The Ubiquity of Bro Tells Us That the Word May Not Be Popular for Long

Language and how we use it.
Aug. 13 2014 11:43 AM

The End of Bro

The term’s ubiquity may signal its demise.

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Bro in the news.

Image by Slate

A few weeks ago, the country music duo Maddie & Tae released their debut single “Girl in a Country Song” to impressive airplay numbers and broad media coverage. Why all the attention? The song is catchy, but it also appealed to people as the latest in a series of highly public junk punches that have been pounding away at bro culture as we’ve come to know it. “Girl in a Country Song” takes aim at a musical genre known as Bro Country, a term coined by former Slate music critic Jody Rosen. In the video, which has been viewed more than 4 million times on YouTube, three bros are made to parade around in cutoff jeans and too-tight tank tops before eating strawberries in slo-mo.   

As nearly everyone has noticed, since at least the early aughts, men—especially straight, white men between the ages of 15 and 35 who happen to wear their baseball caps backward and enjoy the occasional brewski or bro-hug with other similarly situated men—have been referring to one another as bro with increasing regularity. As a result, we’ve all suffered through far too many bro-related SNL sketches and that ridiculous Bros Icing Bros thing, our ears accosted by annoying portmanbros like “bromance” and “Broseph Stalin.” “U Mad Bro?” became an Internet and T-shirt sensation. “Don’t tase me, bro!” went viral within hours of being uttered. And bro on, and bro on.

During the past 12 months there has been a marked uptick in news stories and magazine articles portraying the bro lifestyle as one based on privilege, self-centeredness, and sexism. (Among the more prominent examples: a widely read New York Times piece that examined “a sexist, alpha-male culture” in the tech industry.) But when it comes to how we talk to one another, a similar level of backlash isn’t immediately evident. The proliferation of “Don’t Bro Me If You Don’t Know Me!” T-shirts may seem to signal the early stages of a rebellion against the bro-ification of our language—but they also appear to claim a truer, more intimate meaning of the term that should not be sullied. (Once we do know the T-shirt wearer, we can, it seems, bro them at will.) And spend 10 minutes at almost any sporting event, concert, gym, or mall, and you’ll quickly realize that bro’s place in casual conversation remains rock solid.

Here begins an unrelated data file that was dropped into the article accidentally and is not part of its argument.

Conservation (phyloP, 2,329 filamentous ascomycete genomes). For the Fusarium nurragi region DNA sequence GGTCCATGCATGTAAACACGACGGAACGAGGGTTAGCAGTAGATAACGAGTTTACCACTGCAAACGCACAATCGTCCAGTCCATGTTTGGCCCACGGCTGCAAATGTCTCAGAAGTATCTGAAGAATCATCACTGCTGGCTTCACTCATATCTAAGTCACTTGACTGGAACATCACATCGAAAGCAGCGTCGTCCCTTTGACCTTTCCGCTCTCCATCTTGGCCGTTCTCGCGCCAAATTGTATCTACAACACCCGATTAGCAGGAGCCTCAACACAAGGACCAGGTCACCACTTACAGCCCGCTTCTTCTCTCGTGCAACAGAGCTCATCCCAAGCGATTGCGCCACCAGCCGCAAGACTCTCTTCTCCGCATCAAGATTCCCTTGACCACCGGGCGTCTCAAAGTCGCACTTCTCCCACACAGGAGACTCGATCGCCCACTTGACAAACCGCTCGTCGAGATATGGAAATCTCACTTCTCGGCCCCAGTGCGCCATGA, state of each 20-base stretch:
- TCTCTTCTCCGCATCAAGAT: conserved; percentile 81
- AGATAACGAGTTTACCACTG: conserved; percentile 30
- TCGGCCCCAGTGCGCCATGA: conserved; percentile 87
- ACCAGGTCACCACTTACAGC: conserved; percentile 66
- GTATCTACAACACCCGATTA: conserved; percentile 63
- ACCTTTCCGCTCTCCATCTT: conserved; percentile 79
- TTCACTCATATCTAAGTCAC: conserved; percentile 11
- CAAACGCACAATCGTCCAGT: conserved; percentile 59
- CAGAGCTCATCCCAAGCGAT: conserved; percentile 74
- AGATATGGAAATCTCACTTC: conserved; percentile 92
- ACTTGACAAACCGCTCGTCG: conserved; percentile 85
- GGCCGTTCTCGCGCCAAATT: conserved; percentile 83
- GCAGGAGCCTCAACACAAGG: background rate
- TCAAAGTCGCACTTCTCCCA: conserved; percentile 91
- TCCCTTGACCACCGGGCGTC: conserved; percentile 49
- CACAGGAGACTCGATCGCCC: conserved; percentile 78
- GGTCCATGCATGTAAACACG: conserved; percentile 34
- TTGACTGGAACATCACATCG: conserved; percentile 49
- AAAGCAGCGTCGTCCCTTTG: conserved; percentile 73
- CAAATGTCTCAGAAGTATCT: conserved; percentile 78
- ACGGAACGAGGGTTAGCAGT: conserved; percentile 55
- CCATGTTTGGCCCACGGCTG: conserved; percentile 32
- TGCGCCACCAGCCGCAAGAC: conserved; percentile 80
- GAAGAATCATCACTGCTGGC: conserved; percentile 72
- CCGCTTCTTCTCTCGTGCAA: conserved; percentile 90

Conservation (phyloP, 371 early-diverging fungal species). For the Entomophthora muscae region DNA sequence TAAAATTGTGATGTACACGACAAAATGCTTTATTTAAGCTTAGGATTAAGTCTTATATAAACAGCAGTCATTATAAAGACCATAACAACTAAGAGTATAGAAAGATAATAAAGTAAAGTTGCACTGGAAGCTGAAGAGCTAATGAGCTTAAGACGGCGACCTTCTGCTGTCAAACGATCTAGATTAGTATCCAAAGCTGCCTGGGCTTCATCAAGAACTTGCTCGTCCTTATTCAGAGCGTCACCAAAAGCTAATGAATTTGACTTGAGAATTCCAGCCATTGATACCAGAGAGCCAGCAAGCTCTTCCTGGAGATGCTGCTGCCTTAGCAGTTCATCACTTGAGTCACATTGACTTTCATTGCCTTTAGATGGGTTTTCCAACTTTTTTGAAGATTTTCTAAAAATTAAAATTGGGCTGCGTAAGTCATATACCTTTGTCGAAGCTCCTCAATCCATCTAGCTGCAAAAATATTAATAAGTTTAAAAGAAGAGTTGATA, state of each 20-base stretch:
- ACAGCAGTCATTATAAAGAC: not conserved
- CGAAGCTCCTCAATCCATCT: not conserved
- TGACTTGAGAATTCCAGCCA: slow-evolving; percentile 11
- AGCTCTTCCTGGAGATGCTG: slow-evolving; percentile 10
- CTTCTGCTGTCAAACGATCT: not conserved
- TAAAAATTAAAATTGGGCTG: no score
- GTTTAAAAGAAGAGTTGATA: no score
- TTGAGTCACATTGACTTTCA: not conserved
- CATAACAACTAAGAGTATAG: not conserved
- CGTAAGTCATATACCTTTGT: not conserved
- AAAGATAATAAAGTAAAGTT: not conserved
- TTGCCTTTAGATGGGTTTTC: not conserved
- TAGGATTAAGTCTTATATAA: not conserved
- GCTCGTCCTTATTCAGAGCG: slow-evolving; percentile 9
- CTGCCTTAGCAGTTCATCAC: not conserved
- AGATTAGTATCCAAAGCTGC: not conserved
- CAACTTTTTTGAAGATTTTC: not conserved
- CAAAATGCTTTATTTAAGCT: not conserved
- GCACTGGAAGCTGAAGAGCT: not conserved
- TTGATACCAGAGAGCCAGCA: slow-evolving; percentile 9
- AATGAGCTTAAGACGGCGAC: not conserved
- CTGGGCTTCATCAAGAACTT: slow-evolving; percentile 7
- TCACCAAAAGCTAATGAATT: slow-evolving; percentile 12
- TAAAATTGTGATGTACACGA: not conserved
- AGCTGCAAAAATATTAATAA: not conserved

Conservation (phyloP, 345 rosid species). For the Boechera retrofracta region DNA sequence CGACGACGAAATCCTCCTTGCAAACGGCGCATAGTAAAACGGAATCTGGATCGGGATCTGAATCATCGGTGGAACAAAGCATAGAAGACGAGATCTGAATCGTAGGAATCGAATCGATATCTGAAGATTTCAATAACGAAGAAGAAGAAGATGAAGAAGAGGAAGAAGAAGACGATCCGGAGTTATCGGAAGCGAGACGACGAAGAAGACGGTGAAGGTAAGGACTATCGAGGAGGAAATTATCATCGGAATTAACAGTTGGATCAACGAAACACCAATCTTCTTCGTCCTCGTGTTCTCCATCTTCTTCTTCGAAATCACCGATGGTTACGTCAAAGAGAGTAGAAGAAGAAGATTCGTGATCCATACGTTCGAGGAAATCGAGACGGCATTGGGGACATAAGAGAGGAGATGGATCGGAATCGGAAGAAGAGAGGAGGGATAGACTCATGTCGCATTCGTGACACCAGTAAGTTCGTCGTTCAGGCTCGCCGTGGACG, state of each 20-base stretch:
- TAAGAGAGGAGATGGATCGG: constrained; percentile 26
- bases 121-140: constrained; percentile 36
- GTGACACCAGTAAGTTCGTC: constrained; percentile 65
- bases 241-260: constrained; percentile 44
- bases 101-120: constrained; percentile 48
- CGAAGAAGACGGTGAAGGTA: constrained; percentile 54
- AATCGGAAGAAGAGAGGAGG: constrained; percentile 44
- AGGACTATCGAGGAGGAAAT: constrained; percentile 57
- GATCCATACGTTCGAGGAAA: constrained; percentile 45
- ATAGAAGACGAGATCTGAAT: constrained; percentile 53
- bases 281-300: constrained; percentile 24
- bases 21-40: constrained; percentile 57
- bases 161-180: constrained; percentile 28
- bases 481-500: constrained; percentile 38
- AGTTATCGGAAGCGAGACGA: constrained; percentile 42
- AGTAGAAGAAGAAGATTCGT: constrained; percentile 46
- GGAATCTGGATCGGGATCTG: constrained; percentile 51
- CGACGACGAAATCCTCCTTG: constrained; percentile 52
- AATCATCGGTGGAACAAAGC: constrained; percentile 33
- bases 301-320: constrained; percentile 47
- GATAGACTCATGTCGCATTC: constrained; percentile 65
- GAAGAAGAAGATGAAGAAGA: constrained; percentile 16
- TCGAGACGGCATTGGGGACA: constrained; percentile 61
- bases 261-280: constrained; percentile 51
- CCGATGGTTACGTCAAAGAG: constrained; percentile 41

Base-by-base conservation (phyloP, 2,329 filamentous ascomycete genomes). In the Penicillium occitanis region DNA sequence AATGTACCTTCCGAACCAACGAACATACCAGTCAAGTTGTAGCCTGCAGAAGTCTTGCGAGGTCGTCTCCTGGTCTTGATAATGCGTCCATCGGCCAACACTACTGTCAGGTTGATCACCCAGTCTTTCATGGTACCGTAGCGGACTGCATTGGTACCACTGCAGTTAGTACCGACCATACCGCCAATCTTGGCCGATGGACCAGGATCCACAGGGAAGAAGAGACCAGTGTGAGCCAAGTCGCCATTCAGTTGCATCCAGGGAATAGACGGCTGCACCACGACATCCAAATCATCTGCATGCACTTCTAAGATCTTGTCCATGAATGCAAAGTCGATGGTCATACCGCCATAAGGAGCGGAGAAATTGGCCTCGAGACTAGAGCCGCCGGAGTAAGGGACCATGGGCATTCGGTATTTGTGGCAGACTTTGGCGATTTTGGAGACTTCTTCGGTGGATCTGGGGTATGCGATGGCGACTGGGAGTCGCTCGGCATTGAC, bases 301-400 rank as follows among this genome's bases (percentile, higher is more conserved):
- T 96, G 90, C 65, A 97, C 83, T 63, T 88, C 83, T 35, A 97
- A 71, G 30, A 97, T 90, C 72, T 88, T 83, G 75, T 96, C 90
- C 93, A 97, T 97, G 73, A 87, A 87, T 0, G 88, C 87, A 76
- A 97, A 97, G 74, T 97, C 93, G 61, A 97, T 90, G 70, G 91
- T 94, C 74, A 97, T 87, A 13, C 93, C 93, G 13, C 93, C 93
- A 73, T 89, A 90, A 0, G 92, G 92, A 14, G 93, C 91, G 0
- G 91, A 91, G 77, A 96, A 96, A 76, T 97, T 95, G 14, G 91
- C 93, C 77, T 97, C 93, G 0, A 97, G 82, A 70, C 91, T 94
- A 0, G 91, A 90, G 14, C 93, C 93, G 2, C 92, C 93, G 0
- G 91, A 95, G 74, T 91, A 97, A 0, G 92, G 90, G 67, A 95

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Still, amid this very ubiquity, there are signs that suggest the word may not last. To understand why, it helps to know where the word comes from, and why it’s taken off over the past decade or so.

University of Pittsburgh linguistics professor Scott Kiesling argues that bro has thrived during the recent past at least partly because it offers up a few things that other seemingly similar words like dude, man, and buddy do not. “One difference that bro presents is that it is used much more than the others as a referring term to refer to a particular type of person,” he says. Kiesling notes that dude was at one point associated with a laidback, counterculture vibe, but even then it wasn’t limited to such a precise subset of men. “Dude and the other terms never really picked out a specific type of man [the way] bro does. Dudes are just dudes, men are just men, and even buddies are simply close friends. They do have slightly different connotations, but not to the specificity that bro does.”

In that way, Kiesling adds, bro has become more productive than words such as man or buddy. And when most people use it, they are doing so with specific intent. “In general, I suspect that anyone using bro knows what they are doing and why, and, moreover, taking a stance toward the terms and the culture,” he says. “They may be borrowing some aspect of ‘bro culture’ momentarily, embracing it, criticizing it, etc. But there is no ‘dude culture’ or ‘buddy culture’ to align with or against, so that’s very different.”

Even with this relatively specific set of connotations, though, the word has gradually become more widely applicable. The bro label is no longer being used solely in reference to fratty white men. It has expanded beyond the hetero universe. And, as Ann Friedman noted on the Cut last September—by paraphrasing Jay Z—the term is not even always reserved for men. In some instances, “ladies is bros, too.” (Just in case there are any doubters, Amanda Hess has developed a running list of ladybros.)

So bro is, at least for the moment, a fairly handy word with quite a bit of range. That may not seem like great news for those hoping that it goes the way of yuppie. Are we stuck with bro forever?

This is where a longer view of the word’s history is worth examining. Though usage of bro as an abbreviation of  “brother” can be traced back to at least 1660, conversational uses more similar to what we hear today begin cropping up in the mid- to late 18th century, according to lexicographer and Indiana University English professor Michael Adams. He points to the text of a 1762 burlesque play titled Homer Travestie, which includes the word bro several times. “That suggests maybe it’s low or underworld speech—a type of slang of the period,” Adams says. “Brother would often be shortened to bro in this period, in the same way that many names were radically shortened, so that William would be shortened to Wm. You just skip all the letters you didn’t really need to identify the person. So in casual correspondence, that was the way people referred to each other, and it may have migrated into speech.”